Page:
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Intoxication

INTOXICATION

A state in which a person's normal capacity to act or reason is inhibited by alcohol or drugs.

Generally, an intoxicated person is incapable of acting as an ordinary prudent and cautious person would act under similar conditions. In recognition of this factor, the law may allow intoxication to be used as a defense to certain crimes. In many jurisdictions, intoxication is a defense to specific-intent crimes. The underlying rationale is that the intoxicated individual cannot possess the requisite mental state necessary to establish the offense.

Other jurisdictions recognize it as a defense to general-intent crimes as well. For example, although rape is commonly considered a general-intent crime, there are states in which extreme intoxication may be alleged as a defense. It is unlikely, however, that the defense will be successful in such cases absent proof that the defendant was so intoxicated that he or she could not form the intent to have intercourse.

In homicide cases, intoxication is relevant to negate premeditation and deliberation necessary for first-degree murder. When the defense is successfully interposed, it will reduce a charge of first-degree murder to second-degree murder.

When a person is forced to consume an intoxicant against his or her will, the person is involuntarily intoxicated. In most jurisdictions, the defense of involuntary intoxication is treated similarly to the insanity defense. For example, an intoxicated person who cannot distinguish right from wrong at the time of committing the wrongful act would have a valid defense.

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"Intoxication." West's Encyclopedia of American Law. . Encyclopedia.com. 21 Aug. 2017 <http://www.encyclopedia.com>.

"Intoxication." West's Encyclopedia of American Law. . Encyclopedia.com. (August 21, 2017). http://www.encyclopedia.com/law/encyclopedias-almanacs-transcripts-and-maps/intoxication

"Intoxication." West's Encyclopedia of American Law. . Retrieved August 21, 2017 from Encyclopedia.com: http://www.encyclopedia.com/law/encyclopedias-almanacs-transcripts-and-maps/intoxication

intoxication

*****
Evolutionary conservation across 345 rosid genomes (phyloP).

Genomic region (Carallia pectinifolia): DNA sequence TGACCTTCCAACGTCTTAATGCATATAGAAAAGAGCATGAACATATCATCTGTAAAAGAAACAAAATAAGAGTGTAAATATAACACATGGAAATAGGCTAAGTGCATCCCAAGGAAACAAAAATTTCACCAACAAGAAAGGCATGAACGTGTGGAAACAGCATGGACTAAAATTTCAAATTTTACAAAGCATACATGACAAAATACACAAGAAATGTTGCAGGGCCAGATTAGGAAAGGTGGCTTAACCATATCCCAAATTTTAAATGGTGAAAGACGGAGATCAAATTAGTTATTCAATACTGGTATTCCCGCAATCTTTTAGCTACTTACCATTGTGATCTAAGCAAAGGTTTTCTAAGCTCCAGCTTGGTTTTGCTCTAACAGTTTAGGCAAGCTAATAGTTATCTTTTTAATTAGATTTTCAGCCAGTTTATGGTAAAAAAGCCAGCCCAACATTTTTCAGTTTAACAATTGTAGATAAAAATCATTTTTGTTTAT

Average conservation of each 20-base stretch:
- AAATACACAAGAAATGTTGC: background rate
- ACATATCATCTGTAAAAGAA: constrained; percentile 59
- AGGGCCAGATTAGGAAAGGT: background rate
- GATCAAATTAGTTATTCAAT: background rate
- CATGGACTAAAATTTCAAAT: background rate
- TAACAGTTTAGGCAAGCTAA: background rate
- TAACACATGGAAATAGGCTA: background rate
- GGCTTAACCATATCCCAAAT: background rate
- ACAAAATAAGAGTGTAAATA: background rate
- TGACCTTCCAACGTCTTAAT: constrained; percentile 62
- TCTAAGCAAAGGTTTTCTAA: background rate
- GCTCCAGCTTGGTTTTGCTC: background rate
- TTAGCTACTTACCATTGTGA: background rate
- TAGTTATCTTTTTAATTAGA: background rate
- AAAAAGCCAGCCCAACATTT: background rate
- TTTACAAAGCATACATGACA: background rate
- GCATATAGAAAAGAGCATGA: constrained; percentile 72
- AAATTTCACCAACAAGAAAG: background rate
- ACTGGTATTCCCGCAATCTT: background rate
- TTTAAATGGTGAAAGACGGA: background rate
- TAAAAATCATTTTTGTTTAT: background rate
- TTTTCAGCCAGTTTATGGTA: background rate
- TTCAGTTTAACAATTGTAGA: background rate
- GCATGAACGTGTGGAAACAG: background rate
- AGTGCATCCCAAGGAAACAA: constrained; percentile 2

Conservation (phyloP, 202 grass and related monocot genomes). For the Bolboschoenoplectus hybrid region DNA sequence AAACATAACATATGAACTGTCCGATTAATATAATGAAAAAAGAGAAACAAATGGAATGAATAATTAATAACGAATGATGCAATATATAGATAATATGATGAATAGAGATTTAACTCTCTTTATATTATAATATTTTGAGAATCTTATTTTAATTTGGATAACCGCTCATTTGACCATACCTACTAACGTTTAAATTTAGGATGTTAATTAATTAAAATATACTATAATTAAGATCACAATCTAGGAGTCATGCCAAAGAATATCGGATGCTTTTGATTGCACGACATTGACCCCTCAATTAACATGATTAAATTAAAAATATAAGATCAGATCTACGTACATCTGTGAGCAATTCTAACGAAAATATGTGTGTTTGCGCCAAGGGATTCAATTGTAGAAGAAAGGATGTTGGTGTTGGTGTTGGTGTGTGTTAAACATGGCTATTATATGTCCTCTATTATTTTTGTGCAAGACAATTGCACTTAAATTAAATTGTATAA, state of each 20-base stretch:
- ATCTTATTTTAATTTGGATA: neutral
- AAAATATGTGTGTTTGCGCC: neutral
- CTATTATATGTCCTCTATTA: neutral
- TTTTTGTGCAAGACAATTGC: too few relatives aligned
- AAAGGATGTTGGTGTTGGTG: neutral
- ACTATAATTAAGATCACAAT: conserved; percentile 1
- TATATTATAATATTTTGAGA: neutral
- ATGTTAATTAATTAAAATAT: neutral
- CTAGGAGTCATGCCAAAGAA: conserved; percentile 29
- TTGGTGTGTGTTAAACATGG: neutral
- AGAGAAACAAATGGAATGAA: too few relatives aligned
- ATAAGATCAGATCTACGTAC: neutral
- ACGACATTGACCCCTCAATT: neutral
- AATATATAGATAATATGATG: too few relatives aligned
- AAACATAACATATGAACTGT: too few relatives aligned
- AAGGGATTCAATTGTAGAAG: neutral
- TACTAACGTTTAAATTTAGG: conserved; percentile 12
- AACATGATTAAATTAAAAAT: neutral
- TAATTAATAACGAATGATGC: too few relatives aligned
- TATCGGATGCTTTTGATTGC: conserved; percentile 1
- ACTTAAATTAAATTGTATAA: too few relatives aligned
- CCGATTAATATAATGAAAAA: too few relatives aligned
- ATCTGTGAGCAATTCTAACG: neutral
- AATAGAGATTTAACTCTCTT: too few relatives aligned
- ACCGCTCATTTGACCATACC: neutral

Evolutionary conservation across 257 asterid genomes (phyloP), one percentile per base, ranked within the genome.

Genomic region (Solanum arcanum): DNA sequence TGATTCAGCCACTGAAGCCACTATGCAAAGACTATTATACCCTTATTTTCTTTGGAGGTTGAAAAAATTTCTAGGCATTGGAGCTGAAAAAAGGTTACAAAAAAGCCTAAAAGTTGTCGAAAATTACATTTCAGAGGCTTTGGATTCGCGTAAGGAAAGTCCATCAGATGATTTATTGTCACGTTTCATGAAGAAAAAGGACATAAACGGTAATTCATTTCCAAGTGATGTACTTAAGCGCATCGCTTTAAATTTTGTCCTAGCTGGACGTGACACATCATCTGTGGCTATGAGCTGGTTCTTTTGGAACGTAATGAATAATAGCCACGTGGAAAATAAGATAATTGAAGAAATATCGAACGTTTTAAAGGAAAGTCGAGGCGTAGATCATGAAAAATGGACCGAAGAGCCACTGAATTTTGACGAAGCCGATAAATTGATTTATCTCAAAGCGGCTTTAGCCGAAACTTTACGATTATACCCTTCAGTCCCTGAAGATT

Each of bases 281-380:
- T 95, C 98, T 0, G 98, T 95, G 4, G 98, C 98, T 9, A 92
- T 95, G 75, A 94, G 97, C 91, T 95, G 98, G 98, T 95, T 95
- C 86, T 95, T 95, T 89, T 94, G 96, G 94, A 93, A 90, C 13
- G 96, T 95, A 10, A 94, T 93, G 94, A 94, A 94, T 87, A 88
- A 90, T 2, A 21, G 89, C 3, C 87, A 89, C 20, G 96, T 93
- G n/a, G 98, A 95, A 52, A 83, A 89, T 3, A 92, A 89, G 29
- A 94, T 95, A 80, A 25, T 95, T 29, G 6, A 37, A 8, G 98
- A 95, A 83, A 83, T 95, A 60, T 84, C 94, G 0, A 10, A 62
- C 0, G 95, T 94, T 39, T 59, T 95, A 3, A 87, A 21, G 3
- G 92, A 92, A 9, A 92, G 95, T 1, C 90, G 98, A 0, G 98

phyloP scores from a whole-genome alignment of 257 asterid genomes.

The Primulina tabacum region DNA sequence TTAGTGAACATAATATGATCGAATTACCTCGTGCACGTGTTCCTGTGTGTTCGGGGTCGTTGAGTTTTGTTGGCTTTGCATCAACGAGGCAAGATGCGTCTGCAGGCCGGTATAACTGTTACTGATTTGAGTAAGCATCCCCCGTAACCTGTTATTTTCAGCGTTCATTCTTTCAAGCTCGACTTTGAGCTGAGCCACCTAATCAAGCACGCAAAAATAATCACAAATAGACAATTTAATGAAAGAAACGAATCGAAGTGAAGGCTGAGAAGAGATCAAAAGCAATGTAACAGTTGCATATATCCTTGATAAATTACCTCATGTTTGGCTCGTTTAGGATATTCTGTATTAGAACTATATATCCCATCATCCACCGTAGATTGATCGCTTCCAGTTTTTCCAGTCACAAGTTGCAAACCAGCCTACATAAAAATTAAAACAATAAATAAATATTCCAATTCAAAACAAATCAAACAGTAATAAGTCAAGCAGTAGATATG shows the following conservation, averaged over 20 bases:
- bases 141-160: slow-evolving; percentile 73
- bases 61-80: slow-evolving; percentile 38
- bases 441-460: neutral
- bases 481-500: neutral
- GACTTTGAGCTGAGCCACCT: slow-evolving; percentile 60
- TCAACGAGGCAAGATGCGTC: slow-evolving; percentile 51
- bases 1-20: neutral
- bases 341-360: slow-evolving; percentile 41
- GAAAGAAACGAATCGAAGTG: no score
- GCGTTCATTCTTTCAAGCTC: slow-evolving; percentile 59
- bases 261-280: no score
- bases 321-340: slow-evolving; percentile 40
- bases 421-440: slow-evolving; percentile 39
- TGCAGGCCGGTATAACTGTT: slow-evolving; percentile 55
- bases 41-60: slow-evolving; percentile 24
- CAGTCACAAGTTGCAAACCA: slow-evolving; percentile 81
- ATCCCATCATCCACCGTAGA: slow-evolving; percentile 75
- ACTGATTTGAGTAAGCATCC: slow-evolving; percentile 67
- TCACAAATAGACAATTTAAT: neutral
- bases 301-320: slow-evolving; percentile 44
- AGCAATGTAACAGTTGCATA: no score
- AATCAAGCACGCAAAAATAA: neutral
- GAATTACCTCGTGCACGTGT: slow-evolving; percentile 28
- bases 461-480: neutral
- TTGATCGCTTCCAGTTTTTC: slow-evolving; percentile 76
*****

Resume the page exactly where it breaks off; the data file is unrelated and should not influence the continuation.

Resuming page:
intoxication, condition of body tissue affected by a poisonous substance. Poisonous materials, or toxins, are to be found in heavy metals such as lead and mercury, in drugs, in chemicals such as alcohol and carbon tetrachloride, in gases such as carbon monoxide, and in radioactive materials. Toxins are also elaborated by the microorganisms that cause such diseases as diphtheria, tetanus, and botulism. The body itself may produce poisonous substances in the course of such disorders as diabetes (ketones) and in some infectious diseases. Which body tissues are affected depends on the type of toxin. Phosphorus, for example, affects the liver, poisonous mushrooms the nervous system and red blood cells. See alcoholism; leprosy; lead poisoning; radiation sickness.

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"intoxication." The Columbia Encyclopedia, 6th ed.. . Encyclopedia.com. 21 Aug. 2017 <http://www.encyclopedia.com>.

"intoxication." The Columbia Encyclopedia, 6th ed.. . Encyclopedia.com. (August 21, 2017). http://www.encyclopedia.com/reference/encyclopedias-almanacs-transcripts-and-maps/intoxication

"intoxication." The Columbia Encyclopedia, 6th ed.. . Retrieved August 21, 2017 from Encyclopedia.com: http://www.encyclopedia.com/reference/encyclopedias-almanacs-transcripts-and-maps/intoxication

intoxicate

in·tox·i·cate / inˈtäksikāt/ • v. [tr.] [usu. as adj.] (intoxicated) (of alcoholic drink or a drug) cause (someone) to lose control of their faculties or behavior. ∎  poison. ∎ fig. excite or exhilarate: the team was intoxicated by the prospect of another victorious season. DERIVATIVES: in·tox·i·ca·tion / -ˌtäksiˈkāshən/ n.

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"intoxicate." The Oxford Pocket Dictionary of Current English. . Encyclopedia.com. 21 Aug. 2017 <http://www.encyclopedia.com>.